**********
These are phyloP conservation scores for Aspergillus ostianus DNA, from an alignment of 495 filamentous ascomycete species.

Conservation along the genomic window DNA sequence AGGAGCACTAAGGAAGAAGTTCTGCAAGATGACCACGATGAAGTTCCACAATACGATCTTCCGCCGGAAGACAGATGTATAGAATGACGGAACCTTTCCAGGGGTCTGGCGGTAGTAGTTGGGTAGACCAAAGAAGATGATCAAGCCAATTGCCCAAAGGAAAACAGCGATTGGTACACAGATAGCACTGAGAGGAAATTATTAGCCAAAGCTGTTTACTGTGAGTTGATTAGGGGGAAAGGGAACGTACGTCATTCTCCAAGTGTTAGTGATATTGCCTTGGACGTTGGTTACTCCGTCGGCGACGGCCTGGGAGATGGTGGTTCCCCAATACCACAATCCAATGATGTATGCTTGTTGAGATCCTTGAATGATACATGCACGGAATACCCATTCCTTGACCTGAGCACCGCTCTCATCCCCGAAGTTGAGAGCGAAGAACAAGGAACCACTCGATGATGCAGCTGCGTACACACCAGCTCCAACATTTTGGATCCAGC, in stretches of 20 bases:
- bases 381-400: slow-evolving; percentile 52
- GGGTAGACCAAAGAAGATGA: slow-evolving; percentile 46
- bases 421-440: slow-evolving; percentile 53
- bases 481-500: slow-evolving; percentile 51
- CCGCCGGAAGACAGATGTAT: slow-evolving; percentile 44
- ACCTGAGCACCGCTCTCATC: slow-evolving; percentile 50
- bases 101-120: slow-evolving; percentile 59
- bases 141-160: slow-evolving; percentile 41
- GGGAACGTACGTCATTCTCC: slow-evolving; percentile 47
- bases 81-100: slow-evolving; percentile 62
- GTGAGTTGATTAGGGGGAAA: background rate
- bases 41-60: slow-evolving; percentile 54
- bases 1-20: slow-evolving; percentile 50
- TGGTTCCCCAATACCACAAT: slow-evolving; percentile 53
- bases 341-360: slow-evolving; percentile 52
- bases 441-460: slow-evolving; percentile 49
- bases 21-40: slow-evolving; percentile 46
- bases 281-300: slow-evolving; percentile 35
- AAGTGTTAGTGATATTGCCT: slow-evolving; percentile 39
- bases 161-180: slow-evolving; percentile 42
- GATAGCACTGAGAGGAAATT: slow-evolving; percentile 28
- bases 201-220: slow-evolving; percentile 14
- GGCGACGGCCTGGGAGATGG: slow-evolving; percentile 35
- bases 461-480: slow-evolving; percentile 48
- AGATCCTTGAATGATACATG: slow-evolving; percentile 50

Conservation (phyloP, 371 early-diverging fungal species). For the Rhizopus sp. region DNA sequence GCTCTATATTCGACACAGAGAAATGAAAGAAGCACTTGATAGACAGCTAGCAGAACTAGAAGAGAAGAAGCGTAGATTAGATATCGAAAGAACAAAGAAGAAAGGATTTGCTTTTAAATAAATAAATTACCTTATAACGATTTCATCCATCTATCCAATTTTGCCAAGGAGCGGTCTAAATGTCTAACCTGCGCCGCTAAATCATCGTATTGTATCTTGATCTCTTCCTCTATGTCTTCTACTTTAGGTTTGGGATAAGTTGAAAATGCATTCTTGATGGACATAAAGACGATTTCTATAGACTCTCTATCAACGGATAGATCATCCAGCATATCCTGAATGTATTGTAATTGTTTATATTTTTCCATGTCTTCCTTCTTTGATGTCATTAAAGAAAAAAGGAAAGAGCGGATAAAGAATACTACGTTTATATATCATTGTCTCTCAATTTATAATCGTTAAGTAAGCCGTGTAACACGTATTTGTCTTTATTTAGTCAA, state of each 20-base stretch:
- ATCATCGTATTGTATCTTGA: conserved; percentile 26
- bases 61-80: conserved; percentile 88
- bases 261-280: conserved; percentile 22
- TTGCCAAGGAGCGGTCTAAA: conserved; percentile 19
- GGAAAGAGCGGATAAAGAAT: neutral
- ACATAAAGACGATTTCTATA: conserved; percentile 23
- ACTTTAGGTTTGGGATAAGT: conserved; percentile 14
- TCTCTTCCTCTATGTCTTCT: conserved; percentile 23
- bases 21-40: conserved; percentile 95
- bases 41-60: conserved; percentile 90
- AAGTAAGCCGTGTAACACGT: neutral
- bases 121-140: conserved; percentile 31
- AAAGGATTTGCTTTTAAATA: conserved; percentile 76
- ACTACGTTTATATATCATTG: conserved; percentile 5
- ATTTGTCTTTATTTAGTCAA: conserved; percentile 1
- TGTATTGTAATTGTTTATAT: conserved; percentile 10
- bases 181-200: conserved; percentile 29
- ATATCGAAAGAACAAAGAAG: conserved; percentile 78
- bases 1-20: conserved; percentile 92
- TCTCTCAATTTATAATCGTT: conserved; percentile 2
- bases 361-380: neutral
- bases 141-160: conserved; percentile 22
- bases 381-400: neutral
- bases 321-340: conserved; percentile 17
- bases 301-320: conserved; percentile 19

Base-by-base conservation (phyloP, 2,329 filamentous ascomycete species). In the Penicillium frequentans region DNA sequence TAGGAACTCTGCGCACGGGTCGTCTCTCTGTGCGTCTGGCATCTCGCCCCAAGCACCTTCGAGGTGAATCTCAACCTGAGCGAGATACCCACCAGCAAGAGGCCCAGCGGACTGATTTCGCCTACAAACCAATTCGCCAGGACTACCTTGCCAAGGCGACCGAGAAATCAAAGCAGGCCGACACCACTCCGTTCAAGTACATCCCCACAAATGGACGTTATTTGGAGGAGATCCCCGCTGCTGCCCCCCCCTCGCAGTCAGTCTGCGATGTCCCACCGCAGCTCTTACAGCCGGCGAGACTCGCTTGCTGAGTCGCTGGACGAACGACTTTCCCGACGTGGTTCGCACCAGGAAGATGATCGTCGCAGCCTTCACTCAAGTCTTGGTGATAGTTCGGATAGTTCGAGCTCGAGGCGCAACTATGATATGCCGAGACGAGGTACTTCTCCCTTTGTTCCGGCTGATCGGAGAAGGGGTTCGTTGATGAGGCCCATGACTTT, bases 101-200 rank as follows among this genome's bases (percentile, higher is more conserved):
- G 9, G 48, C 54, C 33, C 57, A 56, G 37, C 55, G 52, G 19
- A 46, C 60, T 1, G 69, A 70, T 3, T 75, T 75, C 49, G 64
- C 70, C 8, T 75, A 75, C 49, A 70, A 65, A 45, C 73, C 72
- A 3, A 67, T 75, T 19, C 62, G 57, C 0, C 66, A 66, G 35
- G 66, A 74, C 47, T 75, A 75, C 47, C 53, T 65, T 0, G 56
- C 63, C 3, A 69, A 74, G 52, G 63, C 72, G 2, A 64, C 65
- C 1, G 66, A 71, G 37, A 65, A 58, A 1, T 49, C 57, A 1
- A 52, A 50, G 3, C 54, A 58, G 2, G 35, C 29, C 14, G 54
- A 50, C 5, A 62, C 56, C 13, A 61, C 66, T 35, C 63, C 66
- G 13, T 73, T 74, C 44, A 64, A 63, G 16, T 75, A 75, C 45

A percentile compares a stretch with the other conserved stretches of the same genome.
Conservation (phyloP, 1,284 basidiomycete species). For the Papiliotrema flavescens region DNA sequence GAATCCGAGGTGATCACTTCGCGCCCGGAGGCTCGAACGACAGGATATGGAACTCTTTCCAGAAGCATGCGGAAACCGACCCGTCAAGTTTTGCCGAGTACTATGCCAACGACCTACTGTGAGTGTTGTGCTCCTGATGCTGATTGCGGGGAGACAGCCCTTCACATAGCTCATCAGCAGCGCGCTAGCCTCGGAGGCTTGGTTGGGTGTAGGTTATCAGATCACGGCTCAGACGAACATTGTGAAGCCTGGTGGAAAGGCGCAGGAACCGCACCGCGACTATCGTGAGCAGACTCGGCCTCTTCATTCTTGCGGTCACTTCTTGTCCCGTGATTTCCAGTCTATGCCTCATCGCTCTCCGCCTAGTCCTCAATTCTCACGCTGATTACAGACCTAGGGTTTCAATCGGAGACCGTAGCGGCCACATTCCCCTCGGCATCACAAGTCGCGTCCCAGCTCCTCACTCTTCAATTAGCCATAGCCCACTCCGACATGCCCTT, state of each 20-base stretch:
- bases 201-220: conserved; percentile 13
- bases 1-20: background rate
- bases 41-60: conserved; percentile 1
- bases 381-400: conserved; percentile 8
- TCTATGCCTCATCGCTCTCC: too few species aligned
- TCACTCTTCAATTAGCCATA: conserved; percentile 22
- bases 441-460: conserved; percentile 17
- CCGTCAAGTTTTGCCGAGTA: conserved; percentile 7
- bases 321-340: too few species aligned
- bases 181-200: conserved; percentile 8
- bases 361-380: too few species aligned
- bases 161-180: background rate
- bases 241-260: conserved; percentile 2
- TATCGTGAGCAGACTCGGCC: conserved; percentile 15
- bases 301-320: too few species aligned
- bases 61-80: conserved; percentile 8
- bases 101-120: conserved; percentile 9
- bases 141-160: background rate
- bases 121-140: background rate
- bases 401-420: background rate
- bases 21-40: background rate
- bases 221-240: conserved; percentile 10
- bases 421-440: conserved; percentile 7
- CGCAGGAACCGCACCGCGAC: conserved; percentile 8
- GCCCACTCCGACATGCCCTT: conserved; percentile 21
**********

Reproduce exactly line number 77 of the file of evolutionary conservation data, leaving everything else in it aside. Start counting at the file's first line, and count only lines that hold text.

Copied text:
- bases 361-380: too few species aligned